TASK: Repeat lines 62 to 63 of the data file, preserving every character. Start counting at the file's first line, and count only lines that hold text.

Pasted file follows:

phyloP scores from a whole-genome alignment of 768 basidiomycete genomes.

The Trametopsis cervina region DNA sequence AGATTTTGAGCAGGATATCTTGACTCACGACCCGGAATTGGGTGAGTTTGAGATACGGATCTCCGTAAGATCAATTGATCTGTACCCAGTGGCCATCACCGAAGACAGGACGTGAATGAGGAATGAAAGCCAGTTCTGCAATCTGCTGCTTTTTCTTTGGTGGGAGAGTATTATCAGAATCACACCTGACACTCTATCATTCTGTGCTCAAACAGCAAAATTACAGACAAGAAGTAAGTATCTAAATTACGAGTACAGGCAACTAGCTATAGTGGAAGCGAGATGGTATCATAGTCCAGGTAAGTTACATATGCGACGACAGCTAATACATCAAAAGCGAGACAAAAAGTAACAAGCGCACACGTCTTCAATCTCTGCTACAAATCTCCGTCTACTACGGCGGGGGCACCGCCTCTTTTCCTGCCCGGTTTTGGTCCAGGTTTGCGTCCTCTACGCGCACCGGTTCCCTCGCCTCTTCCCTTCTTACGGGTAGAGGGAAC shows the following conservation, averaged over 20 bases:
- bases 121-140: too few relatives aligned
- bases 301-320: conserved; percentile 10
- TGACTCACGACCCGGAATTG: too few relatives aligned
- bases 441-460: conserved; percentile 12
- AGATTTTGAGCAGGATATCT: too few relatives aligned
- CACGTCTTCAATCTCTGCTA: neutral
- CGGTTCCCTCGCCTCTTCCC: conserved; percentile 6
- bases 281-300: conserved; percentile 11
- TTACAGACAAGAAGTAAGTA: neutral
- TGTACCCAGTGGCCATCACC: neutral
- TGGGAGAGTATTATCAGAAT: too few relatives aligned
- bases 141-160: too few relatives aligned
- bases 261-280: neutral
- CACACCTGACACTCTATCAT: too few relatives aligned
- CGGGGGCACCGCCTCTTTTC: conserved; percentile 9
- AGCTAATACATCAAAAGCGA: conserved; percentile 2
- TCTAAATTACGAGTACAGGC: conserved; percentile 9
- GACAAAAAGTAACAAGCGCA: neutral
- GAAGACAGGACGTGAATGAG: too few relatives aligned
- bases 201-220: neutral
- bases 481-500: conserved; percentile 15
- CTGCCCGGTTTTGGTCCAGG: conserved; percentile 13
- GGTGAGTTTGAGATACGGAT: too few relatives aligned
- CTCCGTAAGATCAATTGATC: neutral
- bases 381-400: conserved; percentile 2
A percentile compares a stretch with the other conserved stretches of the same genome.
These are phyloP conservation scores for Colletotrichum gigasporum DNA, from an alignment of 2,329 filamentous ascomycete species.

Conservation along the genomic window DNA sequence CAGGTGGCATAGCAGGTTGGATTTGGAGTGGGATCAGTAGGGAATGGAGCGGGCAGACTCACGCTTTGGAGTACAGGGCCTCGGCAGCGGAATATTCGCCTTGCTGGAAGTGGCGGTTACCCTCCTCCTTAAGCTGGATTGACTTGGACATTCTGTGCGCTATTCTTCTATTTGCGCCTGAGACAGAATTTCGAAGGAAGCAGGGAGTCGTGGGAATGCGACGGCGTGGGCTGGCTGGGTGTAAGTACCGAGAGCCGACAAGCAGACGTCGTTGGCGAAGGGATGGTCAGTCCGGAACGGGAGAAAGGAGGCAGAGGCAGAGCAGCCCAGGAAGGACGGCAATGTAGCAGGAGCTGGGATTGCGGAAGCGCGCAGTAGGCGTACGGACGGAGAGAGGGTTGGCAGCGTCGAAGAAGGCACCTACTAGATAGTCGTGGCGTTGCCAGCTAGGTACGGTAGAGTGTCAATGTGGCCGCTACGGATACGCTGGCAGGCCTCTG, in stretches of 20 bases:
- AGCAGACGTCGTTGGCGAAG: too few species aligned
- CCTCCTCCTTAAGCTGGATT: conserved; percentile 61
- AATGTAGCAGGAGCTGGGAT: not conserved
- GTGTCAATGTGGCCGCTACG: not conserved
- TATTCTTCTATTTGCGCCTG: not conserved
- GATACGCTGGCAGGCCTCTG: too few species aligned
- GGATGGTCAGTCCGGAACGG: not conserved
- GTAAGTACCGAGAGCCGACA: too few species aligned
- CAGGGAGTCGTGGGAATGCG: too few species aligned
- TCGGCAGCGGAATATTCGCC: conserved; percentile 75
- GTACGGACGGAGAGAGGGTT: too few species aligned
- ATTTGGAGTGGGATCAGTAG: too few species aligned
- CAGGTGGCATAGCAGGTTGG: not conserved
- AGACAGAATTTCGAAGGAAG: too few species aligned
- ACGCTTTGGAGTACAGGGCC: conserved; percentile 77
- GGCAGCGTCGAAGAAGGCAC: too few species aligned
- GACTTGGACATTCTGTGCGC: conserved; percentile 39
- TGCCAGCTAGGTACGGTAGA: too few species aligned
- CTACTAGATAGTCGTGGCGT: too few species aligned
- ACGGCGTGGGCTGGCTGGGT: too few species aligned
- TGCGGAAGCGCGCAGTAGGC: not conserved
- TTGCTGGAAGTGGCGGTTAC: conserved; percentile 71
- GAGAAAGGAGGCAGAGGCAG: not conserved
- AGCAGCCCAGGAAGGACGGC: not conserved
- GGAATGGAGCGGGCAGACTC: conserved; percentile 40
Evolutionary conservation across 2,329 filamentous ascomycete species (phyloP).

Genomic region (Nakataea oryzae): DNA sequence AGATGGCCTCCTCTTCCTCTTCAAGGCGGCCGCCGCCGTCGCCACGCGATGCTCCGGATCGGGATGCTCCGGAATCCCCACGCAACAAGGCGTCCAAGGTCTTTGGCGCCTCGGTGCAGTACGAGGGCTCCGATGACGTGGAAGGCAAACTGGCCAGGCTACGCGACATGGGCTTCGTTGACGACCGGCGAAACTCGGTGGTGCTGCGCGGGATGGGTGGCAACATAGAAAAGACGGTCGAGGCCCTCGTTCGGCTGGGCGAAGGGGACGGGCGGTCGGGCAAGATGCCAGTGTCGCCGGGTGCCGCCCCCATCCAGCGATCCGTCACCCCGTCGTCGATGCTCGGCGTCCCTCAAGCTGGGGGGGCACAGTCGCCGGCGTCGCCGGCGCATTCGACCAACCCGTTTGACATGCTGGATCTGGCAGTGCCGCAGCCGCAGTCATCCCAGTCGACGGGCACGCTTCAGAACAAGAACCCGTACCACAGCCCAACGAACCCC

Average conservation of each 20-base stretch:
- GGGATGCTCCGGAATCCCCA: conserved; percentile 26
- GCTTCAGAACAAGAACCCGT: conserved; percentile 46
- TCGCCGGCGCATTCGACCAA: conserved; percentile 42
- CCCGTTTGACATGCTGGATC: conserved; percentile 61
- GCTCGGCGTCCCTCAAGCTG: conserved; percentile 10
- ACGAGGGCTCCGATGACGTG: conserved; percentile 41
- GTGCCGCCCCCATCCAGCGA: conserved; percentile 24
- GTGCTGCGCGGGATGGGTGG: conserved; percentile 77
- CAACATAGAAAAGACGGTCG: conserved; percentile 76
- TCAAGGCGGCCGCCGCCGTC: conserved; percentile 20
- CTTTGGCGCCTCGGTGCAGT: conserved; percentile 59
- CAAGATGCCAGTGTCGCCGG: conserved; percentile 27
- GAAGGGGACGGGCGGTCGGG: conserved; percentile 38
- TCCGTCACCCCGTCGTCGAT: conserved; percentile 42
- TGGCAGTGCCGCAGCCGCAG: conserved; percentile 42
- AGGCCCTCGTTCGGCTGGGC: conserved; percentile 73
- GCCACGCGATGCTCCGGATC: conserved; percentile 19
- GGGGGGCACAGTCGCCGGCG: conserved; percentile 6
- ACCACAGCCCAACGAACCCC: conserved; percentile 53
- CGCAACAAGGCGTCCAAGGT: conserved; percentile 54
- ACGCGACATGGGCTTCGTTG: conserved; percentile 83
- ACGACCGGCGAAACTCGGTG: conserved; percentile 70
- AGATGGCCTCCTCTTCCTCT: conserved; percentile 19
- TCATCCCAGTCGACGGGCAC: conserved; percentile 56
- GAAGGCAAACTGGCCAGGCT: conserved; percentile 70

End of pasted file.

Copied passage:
- CCCGTTTGACATGCTGGATC: conserved; percentile 61
- GCTCGGCGTCCCTCAAGCTG: conserved; percentile 10